After reading this, I'm really looking forward to watching the show, and God knows I'd love a well-done historical drama on my TV schedule. Thanks for the preview, guys!

humanebean said...

@Page48 - by and large, I would agree with you, as I thought that Rubicon presented something rather unique on the contemporary television landscape; a paranoid thriller more akin to films of the 70's like The Parallax View and The Conversation than more modern, edgy thrillers. However, I went from enthralled with the series and the penultimate episode to disappointed in the series finale. I would've loved more of the former, could do with less of the latter!

Page48 said...

@humanebean, I wasn't thrilled about the "Rubicon" finale, either, but finales are a tough assignment. There were many complaints about how slow and plodding the show was, but I thought it was one of the best things on TV at the time.

Ahhhhh, "The Conversation", I enjoyed that one, too.

humanebean said...

Monsieur Batcabbage! Good to see your cowled vegetation once more. Yes, I recall your expressed devotion for Deadwood, which only confirmed my admiration for your spectacular awesomeness and good taste. I'll be interested to hear your thoughts on Hell On Wheels once you've had the chance to view the premiere. Fertile ground for an epic series, I feel, if well written and efficiently delivered.

Hope you enjoy the show!

humanebean said...

@Page48 Agreed - there were many complaints about Rubicon's pace and languid atmosphere. To the contrary, I feel that this was exactly what the fans of the show enjoyed about it, along with the interesting characters and strong performances. The finale however (admittedly a tricky business, particularly for a show that perhaps realizes they ain't comin' back and want to drive a stake in their ground), felt rushed, tacked on and a poor complement to what went before.

My chief regret about Rubicon's poor ratings and less than spectacular ending is that they may well discourage TV execs from greenlighting another series that dares to carve out its own ground with regard to a more measured, novelistic approach to storytelling. We may never see another The Wire, for instance. Perhaps that is fair, but what a disappointment!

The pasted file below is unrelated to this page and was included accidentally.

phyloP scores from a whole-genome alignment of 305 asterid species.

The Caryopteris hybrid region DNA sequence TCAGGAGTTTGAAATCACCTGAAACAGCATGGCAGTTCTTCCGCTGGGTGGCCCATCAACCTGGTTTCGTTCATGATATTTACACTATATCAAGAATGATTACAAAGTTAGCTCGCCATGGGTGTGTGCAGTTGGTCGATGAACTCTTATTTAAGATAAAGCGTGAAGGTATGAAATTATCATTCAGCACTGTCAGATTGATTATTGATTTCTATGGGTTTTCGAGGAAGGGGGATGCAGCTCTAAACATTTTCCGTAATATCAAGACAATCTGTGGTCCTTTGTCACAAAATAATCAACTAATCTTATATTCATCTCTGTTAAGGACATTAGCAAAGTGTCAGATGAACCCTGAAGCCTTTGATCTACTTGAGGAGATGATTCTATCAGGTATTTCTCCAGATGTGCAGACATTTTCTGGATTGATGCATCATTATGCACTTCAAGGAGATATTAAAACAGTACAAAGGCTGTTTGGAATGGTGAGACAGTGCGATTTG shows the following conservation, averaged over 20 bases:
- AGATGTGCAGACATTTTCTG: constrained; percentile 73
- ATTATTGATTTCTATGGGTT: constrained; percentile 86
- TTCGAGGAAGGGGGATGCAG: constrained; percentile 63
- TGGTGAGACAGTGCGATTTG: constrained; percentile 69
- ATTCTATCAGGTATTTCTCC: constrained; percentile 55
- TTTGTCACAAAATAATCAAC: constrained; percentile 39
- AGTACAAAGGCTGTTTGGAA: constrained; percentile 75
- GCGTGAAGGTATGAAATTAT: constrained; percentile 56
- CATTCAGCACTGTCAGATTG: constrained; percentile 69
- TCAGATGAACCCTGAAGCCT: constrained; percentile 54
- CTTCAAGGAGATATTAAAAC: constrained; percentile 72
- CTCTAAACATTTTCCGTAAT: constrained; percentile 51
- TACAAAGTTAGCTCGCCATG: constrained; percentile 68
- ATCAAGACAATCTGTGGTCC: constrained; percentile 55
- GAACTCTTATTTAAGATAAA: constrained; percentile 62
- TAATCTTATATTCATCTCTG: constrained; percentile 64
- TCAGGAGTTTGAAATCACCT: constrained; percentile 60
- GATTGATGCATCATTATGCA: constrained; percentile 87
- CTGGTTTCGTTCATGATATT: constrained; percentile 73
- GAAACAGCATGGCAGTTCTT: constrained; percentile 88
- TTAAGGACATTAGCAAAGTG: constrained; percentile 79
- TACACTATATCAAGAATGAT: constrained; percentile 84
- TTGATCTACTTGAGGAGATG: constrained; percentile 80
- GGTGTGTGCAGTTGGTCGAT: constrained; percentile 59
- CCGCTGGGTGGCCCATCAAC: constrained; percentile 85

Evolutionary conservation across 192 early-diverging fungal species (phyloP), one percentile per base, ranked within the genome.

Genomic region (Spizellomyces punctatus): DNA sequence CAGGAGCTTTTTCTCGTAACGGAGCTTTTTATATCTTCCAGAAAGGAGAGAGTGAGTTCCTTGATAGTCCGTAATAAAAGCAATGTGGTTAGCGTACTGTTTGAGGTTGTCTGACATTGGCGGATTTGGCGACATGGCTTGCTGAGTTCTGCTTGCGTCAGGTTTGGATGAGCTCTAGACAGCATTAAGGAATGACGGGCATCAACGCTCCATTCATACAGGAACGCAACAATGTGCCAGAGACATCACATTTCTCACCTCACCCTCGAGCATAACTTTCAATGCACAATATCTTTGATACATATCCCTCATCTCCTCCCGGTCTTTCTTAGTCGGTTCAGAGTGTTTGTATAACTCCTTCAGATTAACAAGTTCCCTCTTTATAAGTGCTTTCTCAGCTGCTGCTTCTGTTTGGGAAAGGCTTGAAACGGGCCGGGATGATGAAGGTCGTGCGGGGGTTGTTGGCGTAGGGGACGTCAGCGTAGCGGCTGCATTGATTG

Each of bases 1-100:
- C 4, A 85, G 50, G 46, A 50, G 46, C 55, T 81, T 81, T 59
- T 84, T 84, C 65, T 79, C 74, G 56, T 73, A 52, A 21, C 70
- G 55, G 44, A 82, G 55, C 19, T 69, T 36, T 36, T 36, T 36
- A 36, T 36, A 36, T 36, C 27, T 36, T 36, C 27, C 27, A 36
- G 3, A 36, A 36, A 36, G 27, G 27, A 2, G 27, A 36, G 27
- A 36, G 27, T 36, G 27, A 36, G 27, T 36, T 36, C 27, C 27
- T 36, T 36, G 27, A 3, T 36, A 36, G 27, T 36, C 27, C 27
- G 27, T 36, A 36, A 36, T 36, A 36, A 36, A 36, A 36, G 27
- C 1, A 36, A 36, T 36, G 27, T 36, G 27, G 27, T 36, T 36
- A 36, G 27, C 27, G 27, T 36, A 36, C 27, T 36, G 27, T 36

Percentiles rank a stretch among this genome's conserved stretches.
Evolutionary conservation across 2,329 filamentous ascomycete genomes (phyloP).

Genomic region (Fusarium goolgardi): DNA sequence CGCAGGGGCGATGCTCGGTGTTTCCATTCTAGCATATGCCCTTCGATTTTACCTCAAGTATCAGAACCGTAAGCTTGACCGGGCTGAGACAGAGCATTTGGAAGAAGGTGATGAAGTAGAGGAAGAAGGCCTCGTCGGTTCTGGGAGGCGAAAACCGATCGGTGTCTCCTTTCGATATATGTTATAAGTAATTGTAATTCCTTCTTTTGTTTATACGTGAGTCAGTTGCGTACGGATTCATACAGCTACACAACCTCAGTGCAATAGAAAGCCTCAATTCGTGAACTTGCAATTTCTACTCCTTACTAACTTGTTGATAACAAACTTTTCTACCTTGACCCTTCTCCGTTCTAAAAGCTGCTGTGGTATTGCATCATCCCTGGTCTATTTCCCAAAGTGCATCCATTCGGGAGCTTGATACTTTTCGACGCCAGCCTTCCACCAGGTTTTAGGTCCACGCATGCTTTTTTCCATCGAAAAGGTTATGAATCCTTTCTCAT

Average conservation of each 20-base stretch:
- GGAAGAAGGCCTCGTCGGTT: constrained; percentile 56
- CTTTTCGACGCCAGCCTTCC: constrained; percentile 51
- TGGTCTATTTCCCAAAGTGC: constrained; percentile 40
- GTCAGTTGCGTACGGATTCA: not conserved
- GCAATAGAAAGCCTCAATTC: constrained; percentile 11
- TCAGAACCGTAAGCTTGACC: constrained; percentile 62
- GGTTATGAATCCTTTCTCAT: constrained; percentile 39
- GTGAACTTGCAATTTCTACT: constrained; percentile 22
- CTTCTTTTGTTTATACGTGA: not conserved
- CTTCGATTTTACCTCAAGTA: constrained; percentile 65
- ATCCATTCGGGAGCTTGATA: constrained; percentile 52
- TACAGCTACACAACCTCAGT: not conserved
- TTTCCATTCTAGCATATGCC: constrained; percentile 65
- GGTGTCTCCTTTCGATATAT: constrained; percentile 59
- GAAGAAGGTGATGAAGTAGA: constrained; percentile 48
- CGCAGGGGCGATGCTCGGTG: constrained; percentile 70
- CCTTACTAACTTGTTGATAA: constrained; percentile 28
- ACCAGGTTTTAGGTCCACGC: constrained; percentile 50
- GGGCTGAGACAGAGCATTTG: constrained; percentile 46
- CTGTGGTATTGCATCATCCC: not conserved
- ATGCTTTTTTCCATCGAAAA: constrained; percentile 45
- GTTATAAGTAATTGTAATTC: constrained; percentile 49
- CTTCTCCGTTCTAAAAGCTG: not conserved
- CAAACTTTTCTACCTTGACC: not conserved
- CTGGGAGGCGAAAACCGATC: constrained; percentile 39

Nikki Stafford said...

Batty and humanebean: I remember watching the first episode of Deadwood, then the second, and then saying it just wasn't working for me and I stopped. My husband, on the other hand, was enthralled, and he kept with it, finally saying a few weeks later, "You've GOT to come back to it... it's... I don't know how to explain it, it's... Shakespearean." And so I did. I've heard it referred to as Shakespearean so many times since, and it really is the perfect comment on it, from the epic dramatization to the soliloquies and asides to the camera, that's exactly what it is. ;)

humanebean said...

Absolutely, Nik! I imagine that there are many casual fans who may have tuned into an episode or two of Deadwood, listen to us refer to the dialogue in such lofty superlatives and say, "What, now?". Certainly, the profanity immediately jumps out at the listener, and given the rough-hewn interchanges between characters, it may seem a stretch to frame the writing as "poetic".

Any vernacular has its own rhythms, its own vocabulary and its own subtext. David Milch and the other writers on the show did an amazing job of presenting the everyday speech (and the situation-intensive speech) of these characters in a profound way. As Milch himself explained in one of the features on the Deadwood: Season 1 DVD's, mining camps brought together people of many disparate backgrounds: working-class stiffs, entrepreneurs, fortune-seekers, gold-diggers (literal and figurative), con-men, thieves, prostitutes and the people who ran them, power brokers ... and misfits at all levels of education and skill who fled from more settled societies for reasons of their own.